Some of the measures governments have put in place during the Covid-19 pandemic include the cutting of repo rates to provide some short-term relief to borrowers.
However, the question remains whether such cutting is an effective tool to stimulate economic activity.
According to Postrick Mushendami, deputy director of macro models and financial stability at the Bank of Namibia, the cut in the repo rate has been effective as Namibia has not seen a lot of closure by the commercial sector.
Also, Mushendami stated, interest rates take time to affect real output.
“Normally, the transmission between interest rates to the real economy takes a minimum of 18 to 24 months. So, we should wait for that period to start criticising the effect of repo rates,” he said. In clarification, he said, interest rates alone cannot be an answer because they have to do with demand management but what has been seen in terms of the Namibian economy is both the demand and the supply shock.
To revive the economy, Mushendami outlined that besides the increase of the health expenditures, government has alluded to N$8.1 billion packages that was earmarked for the private sector and individuals.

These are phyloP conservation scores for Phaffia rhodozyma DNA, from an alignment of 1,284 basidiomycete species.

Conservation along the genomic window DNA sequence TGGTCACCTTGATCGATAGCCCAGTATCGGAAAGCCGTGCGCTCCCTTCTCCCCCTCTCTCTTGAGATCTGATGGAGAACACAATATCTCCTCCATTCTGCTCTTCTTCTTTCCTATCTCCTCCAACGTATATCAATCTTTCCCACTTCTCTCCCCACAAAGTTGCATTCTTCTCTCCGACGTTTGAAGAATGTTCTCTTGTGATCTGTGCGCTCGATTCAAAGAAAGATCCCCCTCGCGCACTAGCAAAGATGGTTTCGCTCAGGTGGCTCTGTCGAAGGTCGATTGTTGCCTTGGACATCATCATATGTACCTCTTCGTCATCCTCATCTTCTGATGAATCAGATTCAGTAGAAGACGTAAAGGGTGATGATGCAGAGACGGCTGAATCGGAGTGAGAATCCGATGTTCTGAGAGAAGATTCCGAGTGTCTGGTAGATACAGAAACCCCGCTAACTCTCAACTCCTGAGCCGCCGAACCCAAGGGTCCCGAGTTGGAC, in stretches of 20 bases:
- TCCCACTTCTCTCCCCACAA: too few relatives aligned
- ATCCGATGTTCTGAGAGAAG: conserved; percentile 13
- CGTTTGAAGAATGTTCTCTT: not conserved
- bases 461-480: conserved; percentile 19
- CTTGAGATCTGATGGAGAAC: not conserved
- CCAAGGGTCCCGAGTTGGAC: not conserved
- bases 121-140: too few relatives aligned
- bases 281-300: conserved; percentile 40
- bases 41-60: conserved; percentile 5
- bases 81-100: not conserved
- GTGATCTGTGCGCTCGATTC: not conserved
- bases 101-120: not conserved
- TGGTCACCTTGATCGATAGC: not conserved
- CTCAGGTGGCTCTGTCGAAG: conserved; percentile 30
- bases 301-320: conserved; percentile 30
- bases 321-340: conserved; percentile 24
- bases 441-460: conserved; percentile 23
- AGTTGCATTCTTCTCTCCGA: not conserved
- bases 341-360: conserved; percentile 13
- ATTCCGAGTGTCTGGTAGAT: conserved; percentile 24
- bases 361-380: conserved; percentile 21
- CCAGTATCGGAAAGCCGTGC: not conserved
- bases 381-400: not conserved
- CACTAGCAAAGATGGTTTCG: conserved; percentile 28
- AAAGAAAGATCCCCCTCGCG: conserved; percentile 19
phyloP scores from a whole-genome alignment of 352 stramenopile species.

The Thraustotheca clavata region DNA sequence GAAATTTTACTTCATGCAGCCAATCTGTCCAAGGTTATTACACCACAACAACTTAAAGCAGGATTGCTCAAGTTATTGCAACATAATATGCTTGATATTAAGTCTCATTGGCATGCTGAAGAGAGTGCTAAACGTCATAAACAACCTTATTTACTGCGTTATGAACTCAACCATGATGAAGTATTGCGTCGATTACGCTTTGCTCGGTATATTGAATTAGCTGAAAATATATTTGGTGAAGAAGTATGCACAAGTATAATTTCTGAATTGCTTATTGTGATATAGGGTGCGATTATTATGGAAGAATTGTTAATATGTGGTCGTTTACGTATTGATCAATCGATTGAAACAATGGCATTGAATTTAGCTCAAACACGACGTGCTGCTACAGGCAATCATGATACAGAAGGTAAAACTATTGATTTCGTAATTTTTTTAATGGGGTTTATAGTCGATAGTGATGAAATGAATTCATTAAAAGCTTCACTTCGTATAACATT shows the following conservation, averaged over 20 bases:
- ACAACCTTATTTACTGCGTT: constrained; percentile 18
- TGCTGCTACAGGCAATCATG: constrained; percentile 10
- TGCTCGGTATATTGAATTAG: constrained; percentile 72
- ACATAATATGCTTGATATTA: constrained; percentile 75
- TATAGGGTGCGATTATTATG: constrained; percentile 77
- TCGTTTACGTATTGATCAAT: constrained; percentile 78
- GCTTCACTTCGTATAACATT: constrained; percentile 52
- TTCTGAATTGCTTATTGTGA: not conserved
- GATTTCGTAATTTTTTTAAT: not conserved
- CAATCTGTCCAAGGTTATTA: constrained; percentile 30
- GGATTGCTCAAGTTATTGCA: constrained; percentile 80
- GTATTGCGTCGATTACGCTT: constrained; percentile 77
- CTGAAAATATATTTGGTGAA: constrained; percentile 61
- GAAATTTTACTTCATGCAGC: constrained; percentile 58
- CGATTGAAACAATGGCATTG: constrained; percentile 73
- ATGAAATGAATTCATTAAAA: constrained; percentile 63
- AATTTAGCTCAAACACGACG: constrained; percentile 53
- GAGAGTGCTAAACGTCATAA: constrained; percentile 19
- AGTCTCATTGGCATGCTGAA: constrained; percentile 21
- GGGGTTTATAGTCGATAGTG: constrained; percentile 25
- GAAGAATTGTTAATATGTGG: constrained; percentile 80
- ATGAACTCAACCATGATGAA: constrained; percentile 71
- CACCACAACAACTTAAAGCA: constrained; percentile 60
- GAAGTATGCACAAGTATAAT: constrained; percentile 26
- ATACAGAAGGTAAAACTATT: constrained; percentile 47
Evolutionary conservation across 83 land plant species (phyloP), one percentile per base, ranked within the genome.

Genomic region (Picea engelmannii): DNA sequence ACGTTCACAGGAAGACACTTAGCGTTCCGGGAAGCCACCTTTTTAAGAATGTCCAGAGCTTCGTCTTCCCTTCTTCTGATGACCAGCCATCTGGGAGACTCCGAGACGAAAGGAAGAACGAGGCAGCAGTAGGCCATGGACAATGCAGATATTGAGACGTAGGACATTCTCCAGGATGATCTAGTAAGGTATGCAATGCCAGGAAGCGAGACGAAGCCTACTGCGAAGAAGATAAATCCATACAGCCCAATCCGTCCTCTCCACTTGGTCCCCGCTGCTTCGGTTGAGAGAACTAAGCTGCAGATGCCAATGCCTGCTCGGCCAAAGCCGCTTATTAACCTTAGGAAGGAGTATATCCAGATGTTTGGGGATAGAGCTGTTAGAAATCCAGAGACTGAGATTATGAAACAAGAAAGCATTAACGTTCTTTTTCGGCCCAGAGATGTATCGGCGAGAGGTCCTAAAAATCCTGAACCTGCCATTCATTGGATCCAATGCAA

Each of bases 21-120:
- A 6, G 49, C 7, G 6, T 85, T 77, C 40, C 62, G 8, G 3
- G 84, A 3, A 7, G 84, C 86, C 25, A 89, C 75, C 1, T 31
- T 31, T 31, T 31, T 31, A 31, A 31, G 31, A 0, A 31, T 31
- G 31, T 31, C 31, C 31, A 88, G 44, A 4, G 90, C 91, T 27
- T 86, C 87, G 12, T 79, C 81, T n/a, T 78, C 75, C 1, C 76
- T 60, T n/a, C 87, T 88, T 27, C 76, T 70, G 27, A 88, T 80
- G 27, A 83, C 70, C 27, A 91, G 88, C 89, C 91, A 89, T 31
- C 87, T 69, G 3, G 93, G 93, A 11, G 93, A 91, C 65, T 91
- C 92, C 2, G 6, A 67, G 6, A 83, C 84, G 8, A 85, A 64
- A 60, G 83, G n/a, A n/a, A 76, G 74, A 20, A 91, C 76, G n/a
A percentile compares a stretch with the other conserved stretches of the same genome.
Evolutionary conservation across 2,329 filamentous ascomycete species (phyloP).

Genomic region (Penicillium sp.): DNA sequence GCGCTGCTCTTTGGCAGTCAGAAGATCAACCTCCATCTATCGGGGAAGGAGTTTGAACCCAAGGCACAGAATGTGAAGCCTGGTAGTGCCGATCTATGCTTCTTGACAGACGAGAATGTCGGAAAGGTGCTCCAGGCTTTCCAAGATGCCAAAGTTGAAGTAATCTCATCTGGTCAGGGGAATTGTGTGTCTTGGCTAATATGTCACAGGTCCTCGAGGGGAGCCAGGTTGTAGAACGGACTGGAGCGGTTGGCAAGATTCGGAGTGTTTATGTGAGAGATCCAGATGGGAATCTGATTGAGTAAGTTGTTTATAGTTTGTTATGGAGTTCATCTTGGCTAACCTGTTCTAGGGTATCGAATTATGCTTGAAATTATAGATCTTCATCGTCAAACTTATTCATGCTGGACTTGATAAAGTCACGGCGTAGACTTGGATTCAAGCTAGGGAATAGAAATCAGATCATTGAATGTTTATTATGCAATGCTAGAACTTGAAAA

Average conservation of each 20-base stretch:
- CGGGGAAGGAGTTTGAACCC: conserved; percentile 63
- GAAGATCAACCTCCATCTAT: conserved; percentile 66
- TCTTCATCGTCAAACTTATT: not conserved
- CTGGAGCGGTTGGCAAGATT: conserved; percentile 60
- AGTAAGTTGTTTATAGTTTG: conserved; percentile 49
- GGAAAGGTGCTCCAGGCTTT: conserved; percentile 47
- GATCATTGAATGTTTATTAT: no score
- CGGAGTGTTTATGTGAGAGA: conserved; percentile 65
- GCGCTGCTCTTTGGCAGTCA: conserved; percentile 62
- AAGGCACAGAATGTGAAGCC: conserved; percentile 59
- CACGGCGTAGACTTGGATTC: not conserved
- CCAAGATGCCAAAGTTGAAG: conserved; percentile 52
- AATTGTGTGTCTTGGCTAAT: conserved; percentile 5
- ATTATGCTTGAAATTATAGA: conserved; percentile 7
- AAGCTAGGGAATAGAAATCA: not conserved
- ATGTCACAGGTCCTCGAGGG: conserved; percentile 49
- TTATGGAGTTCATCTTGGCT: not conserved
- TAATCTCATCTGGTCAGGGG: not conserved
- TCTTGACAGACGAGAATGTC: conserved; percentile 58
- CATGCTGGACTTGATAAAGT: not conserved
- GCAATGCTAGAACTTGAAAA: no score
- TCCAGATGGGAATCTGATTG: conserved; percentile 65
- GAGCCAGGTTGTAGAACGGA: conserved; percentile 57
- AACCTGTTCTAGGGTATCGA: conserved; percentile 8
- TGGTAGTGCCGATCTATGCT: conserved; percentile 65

The central bank came in and reduced the repo rates cumulatively by 2.75% from February up to August.
Furthermore, he stated, rom the macro-prudential point of view, some stimulus that the bank has put in place is the relaxation of the capital conservation buffer. Capital conservation buffer refers to the money that was packed by commercial banks to ensure banks have an additional layer of usable capital that can be drawn down when losses are incurred.
The central bank allowed the commercial banks to use this money as excess liquidity for them to be able to grant credit.
“This amounted to an excess of about N$6 billion that was released for the commercial banks to get used off. The other one was the loan repayment package where banks were allowed to provide for long repayments to its customers. For the first three months, banks were able to grant relief in access of N$10 billion, which is an enormous amount if one put all these figures altogether,” he explained.
Mally Likukela, an economist and owner of Twilight Capital, said going forward, in terms of really putting a package for revival, very important will be to look at those sectors that were critically damaged – like the tourism sector.
“Since there are still regulations with international tourists that are still not attractive enough due to the pandemic, we should allow the domestic tourist to a quick start. We already saw the government put in a plan for domestic tourist initiative, which has been receiving support,” stated Likukela.
He said the government should look at packages that will stimulate job creation, which is very important because not only will it sustain growth but it will instill purchasing power in the domestic demand. Likukela believes that these put together with other measures that are already in place, the country will be able to face Covid-19.